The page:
Meth clean-up costs mount
Walkers ignore washout risks
Methamphetamine (P) contamination has been found in one of three Housing New Zealand (HNZ) properties tested in Lower Hutt.
Figures released in late- April revealed the house was part of a nationwide sweep of 196 addresses last year where 101 were found to have traces of P. Another one was confirmed along the Kapiti Coast.
Positive readings could be from as little as people having puffed on a pipe to a fully-fledged cooking setup.
HNZ general manager property services Marcus Bosch, who oversees the organisation’s 68,000 homes, said staff were trained to identify signs that a tenant was cooking meth and how to deal with them.
For three years, 2012-14, four HNZ properties needed to be demolished because of P contamination. Three were in Auckland and one in Tauranga.
Remediating a contaminated property generally ranges from $10,000 to $30,000 for a specialised clean, while demolition of a small house can cost about $15,500.
Last year taxpayers forked out $1.3 million on cleaning up HNZ homes found with readings of methamphetamine on surfaces of 0.5mcg per 100cm2 or greater.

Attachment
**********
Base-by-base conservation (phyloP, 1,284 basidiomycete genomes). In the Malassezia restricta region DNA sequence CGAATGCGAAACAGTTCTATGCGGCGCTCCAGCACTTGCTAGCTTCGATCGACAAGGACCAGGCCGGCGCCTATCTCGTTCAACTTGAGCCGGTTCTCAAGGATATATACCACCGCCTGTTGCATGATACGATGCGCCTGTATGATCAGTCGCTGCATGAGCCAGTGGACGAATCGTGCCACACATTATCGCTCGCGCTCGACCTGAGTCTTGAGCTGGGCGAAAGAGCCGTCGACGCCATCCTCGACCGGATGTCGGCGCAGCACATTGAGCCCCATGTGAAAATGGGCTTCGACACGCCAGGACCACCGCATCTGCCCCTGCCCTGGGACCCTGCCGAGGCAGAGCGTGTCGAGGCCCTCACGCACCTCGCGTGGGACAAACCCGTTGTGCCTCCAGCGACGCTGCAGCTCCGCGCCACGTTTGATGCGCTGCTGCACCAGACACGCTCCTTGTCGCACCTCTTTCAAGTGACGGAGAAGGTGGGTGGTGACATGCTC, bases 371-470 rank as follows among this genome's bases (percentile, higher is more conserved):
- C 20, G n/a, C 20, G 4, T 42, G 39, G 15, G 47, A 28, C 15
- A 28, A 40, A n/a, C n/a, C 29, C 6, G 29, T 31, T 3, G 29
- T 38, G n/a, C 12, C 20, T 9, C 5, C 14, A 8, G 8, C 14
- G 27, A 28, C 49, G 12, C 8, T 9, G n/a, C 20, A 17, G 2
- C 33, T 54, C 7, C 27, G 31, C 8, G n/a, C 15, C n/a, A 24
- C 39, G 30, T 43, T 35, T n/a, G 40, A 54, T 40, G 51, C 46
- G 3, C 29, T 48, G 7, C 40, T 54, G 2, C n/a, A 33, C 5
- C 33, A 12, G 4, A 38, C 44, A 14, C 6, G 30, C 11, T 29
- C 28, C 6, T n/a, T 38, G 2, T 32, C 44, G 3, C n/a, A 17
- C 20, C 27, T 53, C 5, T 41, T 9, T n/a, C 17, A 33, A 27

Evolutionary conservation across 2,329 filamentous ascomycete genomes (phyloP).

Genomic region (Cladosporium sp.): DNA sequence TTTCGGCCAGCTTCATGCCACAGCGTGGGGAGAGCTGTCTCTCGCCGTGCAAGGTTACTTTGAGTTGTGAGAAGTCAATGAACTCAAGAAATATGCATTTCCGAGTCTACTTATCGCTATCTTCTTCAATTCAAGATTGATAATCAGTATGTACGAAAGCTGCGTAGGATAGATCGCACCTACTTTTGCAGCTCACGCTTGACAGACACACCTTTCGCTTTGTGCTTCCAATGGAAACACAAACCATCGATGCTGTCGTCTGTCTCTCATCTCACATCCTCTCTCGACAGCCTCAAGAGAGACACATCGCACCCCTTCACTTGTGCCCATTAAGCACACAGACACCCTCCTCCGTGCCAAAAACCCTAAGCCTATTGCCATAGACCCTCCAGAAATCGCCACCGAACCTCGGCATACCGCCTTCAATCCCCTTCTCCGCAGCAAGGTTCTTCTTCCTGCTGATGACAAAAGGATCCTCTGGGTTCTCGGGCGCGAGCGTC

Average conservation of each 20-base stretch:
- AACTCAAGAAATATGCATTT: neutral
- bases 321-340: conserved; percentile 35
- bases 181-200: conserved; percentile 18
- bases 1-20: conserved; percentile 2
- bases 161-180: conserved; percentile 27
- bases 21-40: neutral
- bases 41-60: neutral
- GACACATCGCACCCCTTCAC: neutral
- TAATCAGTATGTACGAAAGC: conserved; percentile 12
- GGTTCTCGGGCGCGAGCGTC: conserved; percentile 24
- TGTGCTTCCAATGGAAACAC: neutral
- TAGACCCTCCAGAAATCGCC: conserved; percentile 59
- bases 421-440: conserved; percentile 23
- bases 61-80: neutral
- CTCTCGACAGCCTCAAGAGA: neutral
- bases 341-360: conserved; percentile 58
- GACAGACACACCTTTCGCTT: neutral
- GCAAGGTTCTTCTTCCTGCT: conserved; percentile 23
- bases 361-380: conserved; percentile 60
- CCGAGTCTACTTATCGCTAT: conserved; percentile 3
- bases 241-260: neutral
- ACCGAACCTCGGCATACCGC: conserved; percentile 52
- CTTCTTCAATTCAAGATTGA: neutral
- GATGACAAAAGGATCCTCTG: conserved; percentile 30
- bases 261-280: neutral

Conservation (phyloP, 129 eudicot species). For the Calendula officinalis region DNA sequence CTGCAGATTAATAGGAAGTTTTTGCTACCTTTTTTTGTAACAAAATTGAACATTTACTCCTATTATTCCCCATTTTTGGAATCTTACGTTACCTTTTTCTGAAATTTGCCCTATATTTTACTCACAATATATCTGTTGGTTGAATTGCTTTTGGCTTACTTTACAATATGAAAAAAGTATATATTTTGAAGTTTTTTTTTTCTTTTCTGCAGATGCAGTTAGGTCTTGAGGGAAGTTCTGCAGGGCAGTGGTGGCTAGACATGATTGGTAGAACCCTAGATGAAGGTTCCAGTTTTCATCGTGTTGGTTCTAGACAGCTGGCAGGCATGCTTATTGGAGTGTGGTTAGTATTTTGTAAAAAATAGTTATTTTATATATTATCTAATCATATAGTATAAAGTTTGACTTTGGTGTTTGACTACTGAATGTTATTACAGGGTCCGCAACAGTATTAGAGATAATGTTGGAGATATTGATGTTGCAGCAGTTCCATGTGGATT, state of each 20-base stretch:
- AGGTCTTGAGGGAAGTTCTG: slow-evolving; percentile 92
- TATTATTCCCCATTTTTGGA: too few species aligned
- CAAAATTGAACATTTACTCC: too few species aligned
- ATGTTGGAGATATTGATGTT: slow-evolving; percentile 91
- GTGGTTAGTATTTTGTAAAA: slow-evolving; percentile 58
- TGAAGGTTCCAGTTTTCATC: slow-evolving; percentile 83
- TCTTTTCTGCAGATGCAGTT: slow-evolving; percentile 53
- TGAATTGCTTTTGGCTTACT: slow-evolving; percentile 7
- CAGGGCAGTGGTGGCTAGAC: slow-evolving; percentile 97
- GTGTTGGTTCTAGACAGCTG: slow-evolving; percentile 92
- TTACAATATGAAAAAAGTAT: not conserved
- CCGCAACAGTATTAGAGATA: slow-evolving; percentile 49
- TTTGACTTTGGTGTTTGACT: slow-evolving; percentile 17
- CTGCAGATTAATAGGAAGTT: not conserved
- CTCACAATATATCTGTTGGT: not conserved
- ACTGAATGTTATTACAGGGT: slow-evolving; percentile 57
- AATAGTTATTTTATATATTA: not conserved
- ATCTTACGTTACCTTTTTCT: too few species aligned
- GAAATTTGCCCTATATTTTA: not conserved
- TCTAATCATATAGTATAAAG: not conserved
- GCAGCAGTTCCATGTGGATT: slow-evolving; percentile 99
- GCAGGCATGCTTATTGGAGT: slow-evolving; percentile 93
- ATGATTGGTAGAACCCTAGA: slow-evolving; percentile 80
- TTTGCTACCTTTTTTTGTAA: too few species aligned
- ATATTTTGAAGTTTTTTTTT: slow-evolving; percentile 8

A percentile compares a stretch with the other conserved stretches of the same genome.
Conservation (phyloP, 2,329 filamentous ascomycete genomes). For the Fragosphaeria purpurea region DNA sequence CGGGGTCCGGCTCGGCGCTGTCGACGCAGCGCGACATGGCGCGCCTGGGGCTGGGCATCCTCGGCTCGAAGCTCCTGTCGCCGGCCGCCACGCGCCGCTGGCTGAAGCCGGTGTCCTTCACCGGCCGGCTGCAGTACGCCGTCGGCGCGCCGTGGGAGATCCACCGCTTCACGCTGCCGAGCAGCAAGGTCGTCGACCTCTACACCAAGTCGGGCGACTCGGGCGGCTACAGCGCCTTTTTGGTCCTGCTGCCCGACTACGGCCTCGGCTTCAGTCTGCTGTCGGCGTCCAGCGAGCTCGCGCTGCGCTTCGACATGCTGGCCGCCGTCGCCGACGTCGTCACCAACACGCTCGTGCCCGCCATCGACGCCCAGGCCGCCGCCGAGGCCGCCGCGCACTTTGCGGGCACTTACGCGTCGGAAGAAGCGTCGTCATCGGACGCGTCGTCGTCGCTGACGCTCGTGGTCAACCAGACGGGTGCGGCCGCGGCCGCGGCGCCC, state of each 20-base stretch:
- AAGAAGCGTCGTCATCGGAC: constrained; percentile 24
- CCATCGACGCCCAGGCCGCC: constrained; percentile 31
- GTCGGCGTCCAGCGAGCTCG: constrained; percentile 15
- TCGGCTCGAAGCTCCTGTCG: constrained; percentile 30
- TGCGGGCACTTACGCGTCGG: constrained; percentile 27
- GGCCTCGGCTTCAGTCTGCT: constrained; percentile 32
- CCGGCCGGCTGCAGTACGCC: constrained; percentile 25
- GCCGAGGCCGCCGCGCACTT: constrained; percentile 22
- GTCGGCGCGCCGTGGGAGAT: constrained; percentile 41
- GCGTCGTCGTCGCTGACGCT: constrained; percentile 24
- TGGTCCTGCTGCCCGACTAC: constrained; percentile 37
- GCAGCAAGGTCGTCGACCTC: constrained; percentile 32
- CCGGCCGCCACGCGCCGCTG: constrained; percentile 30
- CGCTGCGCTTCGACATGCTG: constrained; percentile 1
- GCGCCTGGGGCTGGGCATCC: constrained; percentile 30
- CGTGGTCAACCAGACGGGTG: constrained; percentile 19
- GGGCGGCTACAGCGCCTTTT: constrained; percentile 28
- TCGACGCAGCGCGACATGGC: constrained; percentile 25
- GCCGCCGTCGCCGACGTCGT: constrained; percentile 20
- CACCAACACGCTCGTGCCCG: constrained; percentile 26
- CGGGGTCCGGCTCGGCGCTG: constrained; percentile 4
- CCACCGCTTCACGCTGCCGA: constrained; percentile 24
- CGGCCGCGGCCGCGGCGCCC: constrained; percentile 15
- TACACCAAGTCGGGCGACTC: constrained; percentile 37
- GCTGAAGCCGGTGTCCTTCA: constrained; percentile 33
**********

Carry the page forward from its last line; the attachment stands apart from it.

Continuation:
In 2014, HNZ ended 200 tenancies because of antisocial behaviour or illegal activity. It does not specifically record methamphetaminerelated offences.
Envirocheck Forensics which tests and decontaminates P houses nationwide is seeing a continual boost in business.
The company’s Lower Hutt representative, Andrew Ward, believed prospective home buyers were becoming increasingly nervous about health risks that could be included in a meth-contaminated property.
A recent case involved a Wellington woman who developed a mysterious rash. It turned out the flat below her one had housed a P lab, causing chemicals to seep through the building. Initial swab tests sent to Hill Laboratories in Hamilton cost people about $180 and could determine whether meth was smoked in the property or if it housed traces of chemical components from manufacturing. Park rangers have asked walkers to take extreme care in Belmont Park following this month’s floods.
Greater Wellington regional council’s principal ranger for the western area, Wayne Boness, said the Korokoro Dam track suffered particularly severe damage and should not be entered.
‘‘Three bridges are down, others are loaded with debris.
‘‘Sections of the track have been washed away and others severely compromised and in a dangerous state.’’
Sections of the track are unusable now and could deteriorate further in the next downpour, sections of track could subside or fall away and people could end up in the stream.
‘‘It’s potentially very dangerous out there,’’ he said.
The flooded Korokoro Stream wiped out this cycle/pedestrian bridge.